Don’t Swim in Dangerous Waters With Prospects

Don’t Swim in Dangerous Waters

Unless you identify and follow set procedures, you’re swimming in dangerous waters.

We hear a lot about being flexible with clients as they’re coming on board with us and trying to accommodate their requests. But you need to have your systems and your structure set down and embedded firmly for you to be most confident and, frankly, to offer the most help.

Offering the most help to that new client means having a conviction for your process, because their safety is involved, and so is yours.

When we had our swim school, we would have many parents have their child come to us and swim a little bit in the pool, and then the parents would begin telling us exactly what level their child needed to be started at within our swim school. However, I knew immediately that the child wasn’t ready to go into that particular level in our program. It was a safety issue for the child. It was also a safety issue for my business and a safety issue for my instructors. Everybody needed to be looked after, and the buck stopped with me and my decision.

That’s exactly how it needs to be with you in your business. People will come in and talk to you, and while they’re looking for advice, sometimes they can be a little overconfident in their knowledge and experience with what it is they think they need most. This is where you need to have a set structure and a process in your mind so you can listen to them most effectively, but in the end, corral them to go toward the pathway that you know they need to follow. You need your process so set that when they bring up those types of questions that challenge you regarding what they’d like to do, you need to either be able to decide there and then you can work with this client as long as they do it your way, or accept that this person isn’t going to be one of your ideal clients.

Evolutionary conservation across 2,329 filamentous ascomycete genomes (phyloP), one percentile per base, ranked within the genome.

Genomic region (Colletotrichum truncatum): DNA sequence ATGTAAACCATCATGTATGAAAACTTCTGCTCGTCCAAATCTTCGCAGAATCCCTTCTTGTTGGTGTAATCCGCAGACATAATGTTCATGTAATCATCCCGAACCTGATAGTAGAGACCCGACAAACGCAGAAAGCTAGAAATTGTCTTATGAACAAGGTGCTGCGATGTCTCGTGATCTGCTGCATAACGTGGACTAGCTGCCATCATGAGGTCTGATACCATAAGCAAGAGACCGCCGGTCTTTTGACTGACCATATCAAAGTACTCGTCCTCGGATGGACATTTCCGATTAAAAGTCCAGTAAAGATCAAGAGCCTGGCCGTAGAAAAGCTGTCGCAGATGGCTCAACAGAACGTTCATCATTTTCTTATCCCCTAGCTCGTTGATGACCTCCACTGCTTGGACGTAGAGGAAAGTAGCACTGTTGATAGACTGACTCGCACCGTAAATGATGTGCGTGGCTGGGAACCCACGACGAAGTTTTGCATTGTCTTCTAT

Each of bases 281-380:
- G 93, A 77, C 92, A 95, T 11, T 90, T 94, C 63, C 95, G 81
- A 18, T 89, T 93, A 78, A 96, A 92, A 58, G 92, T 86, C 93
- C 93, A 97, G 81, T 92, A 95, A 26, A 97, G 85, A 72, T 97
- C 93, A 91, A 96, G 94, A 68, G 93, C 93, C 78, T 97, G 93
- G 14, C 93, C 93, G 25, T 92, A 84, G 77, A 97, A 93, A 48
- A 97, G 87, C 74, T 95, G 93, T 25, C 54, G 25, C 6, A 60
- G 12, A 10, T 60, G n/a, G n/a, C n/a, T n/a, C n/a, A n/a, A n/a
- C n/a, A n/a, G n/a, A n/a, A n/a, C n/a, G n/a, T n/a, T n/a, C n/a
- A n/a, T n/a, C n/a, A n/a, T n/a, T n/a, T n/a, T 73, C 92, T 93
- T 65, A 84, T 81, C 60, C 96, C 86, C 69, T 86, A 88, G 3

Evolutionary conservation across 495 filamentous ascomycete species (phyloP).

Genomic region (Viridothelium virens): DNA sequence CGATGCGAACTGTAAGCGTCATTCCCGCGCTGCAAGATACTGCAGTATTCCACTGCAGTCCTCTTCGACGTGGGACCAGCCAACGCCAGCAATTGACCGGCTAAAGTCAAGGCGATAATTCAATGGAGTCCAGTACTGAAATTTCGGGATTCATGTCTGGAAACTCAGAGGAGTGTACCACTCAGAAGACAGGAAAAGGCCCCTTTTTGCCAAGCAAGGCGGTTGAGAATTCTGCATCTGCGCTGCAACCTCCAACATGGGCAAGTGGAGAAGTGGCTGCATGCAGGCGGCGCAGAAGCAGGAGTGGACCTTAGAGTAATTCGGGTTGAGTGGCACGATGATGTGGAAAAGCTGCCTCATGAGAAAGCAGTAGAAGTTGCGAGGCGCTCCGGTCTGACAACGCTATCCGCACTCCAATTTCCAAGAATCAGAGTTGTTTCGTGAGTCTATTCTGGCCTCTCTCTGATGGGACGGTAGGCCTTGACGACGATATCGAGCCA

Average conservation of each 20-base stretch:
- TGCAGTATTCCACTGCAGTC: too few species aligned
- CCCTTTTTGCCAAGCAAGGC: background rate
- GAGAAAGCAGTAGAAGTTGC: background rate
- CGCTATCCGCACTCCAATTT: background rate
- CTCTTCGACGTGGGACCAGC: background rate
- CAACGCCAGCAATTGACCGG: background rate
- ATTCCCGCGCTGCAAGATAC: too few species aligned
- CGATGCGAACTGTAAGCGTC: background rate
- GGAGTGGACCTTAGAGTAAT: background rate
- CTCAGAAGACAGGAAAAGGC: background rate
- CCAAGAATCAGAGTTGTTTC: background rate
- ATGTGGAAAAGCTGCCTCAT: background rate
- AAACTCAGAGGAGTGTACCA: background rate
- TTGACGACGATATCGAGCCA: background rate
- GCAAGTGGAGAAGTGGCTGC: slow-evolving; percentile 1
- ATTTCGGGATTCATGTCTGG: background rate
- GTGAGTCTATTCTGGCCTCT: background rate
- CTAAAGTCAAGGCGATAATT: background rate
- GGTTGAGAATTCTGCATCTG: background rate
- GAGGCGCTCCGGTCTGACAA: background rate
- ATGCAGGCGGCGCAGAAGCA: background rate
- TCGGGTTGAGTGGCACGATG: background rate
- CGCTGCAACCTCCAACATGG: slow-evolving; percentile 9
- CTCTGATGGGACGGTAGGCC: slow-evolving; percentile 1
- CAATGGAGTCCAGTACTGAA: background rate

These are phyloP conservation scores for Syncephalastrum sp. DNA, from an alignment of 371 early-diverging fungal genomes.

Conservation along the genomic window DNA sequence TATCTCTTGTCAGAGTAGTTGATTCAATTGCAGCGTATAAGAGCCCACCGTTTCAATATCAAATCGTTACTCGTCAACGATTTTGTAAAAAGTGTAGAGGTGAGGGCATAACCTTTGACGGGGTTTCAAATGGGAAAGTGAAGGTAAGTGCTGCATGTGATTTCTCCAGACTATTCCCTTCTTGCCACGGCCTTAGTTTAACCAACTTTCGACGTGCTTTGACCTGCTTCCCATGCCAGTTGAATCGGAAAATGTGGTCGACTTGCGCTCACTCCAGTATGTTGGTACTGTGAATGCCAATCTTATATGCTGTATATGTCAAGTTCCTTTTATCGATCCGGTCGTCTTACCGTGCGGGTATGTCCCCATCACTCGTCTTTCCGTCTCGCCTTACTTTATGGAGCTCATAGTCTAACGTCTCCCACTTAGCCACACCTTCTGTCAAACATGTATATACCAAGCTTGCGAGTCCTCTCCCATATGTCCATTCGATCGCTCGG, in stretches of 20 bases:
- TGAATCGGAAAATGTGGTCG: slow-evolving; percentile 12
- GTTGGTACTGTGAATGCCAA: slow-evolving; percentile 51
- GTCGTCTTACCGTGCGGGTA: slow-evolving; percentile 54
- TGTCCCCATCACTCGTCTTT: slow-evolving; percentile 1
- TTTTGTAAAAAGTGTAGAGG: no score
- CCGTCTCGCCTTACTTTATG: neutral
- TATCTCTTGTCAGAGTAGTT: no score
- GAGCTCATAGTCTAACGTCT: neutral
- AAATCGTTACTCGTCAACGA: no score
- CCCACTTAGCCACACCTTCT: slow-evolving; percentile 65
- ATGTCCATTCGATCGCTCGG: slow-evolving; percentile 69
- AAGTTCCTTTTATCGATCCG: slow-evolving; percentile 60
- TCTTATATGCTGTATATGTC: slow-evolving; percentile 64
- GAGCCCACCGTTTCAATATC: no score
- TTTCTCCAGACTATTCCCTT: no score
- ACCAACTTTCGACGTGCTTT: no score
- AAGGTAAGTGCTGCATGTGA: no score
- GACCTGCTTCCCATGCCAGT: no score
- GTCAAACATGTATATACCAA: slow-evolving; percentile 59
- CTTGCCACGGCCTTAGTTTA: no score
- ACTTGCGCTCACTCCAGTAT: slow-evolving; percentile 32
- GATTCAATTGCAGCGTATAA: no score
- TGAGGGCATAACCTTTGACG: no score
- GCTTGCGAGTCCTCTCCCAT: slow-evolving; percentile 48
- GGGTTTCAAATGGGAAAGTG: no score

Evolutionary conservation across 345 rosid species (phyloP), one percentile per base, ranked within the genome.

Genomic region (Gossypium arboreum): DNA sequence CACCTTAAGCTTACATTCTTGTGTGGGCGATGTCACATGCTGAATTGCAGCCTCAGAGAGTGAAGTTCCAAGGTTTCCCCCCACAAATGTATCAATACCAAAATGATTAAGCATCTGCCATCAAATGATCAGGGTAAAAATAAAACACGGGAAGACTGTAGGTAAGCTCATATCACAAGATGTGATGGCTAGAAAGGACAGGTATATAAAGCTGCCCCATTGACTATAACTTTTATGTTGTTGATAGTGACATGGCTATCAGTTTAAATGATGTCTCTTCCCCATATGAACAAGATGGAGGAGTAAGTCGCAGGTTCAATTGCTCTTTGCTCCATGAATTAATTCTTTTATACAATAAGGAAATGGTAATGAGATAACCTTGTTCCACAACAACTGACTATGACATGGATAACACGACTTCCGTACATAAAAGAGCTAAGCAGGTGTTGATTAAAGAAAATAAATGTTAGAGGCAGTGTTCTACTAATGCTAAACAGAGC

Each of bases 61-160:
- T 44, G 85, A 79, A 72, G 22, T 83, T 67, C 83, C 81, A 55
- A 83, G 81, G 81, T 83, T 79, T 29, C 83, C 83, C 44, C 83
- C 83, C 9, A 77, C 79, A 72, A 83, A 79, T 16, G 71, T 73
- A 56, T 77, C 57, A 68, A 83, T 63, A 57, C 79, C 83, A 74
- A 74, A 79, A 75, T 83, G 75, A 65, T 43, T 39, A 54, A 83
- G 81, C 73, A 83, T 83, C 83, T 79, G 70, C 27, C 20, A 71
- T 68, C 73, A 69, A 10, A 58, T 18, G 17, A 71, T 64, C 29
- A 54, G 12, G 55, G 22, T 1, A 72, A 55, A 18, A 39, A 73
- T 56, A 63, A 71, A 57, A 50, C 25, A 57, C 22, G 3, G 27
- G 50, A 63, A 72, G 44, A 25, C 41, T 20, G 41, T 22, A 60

So, when you’re in a meeting and you start to get a little bit of pressure from that prospect,

  1. You need a process in place — one that’s logical, that totally makes sense and is easy to explain.
  2. You need conviction for your process. You need to make sure you totally believe in the process and the steps that you’re implementing. That keeps you safe, and it’s most effective for keeping a new client safe.
  3. Be ready to let that prospect walk. If they’re not going to adhere to what you know best and work with you, with regard for your knowledge and experience in helping them achieve their financial objectives, they’re not an ideal client for you. Let them go and know that you’re now one person closer to finding that next ideal client.

Related: How To Smoothly Transition Existing Clients to a New Advisor